• 1 1/2 teaspoons baking powder
  • 1/2 teaspoon baking soda
  • 3/4 teaspoon salt
  • 3 lemons, zest and juice
  • 1/2 teaspoon lemon extract
  • 3/4 cup sour cream
  • 1 large egg, beaten
  • 3 tablespoons vegetable oil
  • 1 1/2 tablespoons poppy seeds


Preheat oven to 350 degrees. Lightly grease a 9 x 5 loaf pan or spray with baking spray.

Combine flour, sugar, baking powder, baking soda, and salt in a large bowl; set aside. Combine lemon zest and juice, sour cream, egg, and vegetable oil in a medium bowl, mixing well.

Add sour cream mixture to flour mixture all at once, stirring to combine until no dry streaks remain. Your batter may look a bit dry, but that’s okay – don’t be tempted to add more liquid. Stir in poppy seeds.

Spoon batter into prepared pan and bake for 45 minutes, then cover with a foil tent and continue baking for another 10-15 minutes, until a cake tester comes out clean. Cool in the pan for about 20 minutes, then remove from the pan and cool completely on a wire rack.

Store tightly wrapped at room temperature for up to 4 days. Makes about 8 servings.

Lemon Raspberry Macarons

Now that I’ve become a macaron-obsessed baker, I bake several batches of them at a time. It’s practical, actually, because you’ve got your food processor out already and you may as well get a few batches done at once.

It’s also practical for me because I’ve used store-bought egg whites, rather than fresh egg whites, for most of my batches. While store-bought egg whites aren’t recommended for macarons because they may not produce a meringue that’s as fluffy, I’ve found great success with them in terms of macaron texture. Store-bought egg whites last about 10 days in the fridge, so that’s another reason to bake more than one batch of macarons at a time – you can use up all your whites without any waste. These lemon raspberry macarons – one of my favorite flavor combinations of all time – turned out very well.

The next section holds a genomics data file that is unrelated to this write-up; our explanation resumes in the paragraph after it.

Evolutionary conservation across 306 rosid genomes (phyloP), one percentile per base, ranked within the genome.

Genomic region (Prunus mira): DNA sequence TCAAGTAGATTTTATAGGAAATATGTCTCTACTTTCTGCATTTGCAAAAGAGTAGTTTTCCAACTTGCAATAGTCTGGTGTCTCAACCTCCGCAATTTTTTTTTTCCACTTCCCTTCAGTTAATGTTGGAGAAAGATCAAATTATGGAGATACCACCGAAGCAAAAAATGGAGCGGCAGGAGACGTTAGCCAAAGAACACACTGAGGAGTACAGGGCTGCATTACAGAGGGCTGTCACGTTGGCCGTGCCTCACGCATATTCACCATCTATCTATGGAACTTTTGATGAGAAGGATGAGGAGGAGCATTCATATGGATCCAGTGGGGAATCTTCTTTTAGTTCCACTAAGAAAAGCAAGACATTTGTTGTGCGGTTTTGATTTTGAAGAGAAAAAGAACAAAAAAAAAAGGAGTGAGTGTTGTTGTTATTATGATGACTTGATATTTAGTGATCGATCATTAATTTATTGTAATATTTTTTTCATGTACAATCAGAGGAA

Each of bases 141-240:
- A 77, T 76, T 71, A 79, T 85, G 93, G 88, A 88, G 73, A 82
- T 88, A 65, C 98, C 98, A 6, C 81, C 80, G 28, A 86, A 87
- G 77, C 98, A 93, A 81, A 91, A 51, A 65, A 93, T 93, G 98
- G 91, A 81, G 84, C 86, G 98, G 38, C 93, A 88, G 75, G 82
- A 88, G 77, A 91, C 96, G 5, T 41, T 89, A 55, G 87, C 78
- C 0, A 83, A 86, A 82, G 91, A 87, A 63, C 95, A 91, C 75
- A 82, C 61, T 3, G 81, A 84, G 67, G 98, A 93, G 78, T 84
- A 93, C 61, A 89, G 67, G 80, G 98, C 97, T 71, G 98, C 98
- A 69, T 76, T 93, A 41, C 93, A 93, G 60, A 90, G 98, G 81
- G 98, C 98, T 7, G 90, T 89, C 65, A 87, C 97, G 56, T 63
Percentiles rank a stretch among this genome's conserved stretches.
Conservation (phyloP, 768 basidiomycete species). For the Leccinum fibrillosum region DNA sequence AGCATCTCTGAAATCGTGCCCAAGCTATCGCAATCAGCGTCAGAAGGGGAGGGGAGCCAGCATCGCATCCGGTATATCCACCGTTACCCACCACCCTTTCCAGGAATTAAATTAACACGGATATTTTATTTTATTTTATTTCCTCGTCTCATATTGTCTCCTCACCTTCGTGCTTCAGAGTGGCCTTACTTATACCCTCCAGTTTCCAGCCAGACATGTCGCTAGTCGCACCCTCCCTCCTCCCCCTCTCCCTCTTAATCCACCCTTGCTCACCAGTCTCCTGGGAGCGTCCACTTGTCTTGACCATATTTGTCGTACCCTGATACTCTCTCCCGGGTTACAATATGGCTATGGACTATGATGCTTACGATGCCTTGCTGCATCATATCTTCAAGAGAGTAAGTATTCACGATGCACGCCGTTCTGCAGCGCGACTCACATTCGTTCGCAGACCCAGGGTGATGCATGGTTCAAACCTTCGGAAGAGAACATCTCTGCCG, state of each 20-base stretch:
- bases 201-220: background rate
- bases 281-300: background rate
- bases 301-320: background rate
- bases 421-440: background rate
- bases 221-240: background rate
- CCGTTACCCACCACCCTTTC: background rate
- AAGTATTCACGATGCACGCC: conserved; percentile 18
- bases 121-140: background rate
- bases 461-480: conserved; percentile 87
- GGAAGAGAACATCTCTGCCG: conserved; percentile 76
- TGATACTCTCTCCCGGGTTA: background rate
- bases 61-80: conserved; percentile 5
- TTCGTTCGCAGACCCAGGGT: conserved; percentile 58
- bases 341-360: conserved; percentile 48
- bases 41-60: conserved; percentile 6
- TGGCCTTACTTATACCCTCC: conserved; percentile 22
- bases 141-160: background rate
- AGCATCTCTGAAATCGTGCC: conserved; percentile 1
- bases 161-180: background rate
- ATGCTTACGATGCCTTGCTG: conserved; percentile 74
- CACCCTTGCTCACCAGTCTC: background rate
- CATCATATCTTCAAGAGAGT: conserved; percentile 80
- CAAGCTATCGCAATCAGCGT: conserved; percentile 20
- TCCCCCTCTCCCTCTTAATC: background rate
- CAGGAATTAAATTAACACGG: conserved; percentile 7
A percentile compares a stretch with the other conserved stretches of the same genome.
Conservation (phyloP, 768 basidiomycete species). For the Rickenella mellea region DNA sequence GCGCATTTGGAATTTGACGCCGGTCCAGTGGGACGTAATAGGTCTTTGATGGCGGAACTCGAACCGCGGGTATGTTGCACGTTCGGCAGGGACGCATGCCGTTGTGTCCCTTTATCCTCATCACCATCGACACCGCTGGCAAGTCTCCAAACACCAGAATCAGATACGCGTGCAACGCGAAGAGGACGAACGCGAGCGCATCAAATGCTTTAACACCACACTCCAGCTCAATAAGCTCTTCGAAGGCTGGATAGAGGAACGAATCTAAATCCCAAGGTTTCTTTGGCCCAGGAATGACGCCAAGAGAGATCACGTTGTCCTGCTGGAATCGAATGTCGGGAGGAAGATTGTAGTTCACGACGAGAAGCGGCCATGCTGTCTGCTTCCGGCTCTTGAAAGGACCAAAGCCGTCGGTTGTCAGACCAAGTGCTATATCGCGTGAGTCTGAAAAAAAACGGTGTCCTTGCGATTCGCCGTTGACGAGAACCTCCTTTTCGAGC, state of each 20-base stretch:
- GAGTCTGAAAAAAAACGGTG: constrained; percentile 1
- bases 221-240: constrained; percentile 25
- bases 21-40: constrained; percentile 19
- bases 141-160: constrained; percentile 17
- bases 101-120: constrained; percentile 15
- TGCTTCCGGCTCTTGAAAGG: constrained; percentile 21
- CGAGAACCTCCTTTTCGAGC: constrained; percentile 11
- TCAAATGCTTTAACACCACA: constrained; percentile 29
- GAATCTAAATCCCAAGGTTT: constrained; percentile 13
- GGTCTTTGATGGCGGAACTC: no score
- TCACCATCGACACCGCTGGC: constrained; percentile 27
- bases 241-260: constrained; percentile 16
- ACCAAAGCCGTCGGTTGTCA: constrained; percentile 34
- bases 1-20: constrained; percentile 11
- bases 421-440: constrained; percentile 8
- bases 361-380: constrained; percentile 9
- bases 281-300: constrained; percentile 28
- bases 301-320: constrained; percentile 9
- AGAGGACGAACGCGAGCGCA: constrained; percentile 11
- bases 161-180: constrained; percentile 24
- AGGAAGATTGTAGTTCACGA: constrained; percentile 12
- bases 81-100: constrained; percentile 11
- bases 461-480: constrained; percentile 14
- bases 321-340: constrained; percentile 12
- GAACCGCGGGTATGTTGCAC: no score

For the shells

  • 120 grams egg whites, at room temperature (from 3-4 large eggs)
  • 1/8 teaspoon salt
  • 40 grams superfine sugar, sifted (about 3 tablespoons)*
  • 200 grams powdered sugar (about 2 cups)
  • 100 grams almond flour (about 1 cup)
  • 1 teaspoon lemon extract
  • Yellow gel food coloring

For the filling


Line three large baking sheets with parchment paper; set aside.

In the bowl of a food processor, combine powdered sugar and almond flour and pulse for about 30-45 seconds. Sift into a large bowl, discarding any large bits, and set aside.

Place egg whites and salt in clean, dry, grease-free bowl. Using the whisk attachment, whip egg whites on low speed, then increase to medium/medium-high speed and whip until egg whites are foamy and no longer translucent. Slowly add superfine sugar, about 1 tablespoon at a time, whipping until stiff peaks form. Add lemon extract and a few drops of your desired food coloring. Whip again to combine, but be careful not to over-whip; you still want stiff peaks but don’t want to take the meringue too far and have it become grainy.

Add 1/3 of your dry ingredients at a time and fold in with a spatula, turning the mixture about 15 times with each addition, being very careful not to over-mix. The batter is mixed enough when it is sticky and smooth, and you can make an unbroken figure 8 with the batter as it drips off your spatula.

Place batter into a large piping bag fitted with a plain tip. Holding the bag upright, pipe rounds of batter about 1 1/2 inches in diameter onto the parchment, leaving about 2 inches between each circle. Gently tap or drop your baking sheets onto a counter top or table to release any air bubbles.

Let batter sit for about 30-60 minutes; the tops will form a skin that becomes dry to the touch.

To bake the macaron shells, preheat oven to 300 degrees. Bake one sheet at a time, for about 17 minutes, checking halfway; the macarons should form “feet” on the bottoms, but have smooth tops. Remove from oven and allow to cool on the baking sheets.

Once macarons are cool, flip half the macarons onto their tops and pipe or spread filling on the bottom, then top with another macaron. Store in an airtight container at least overnight before serving.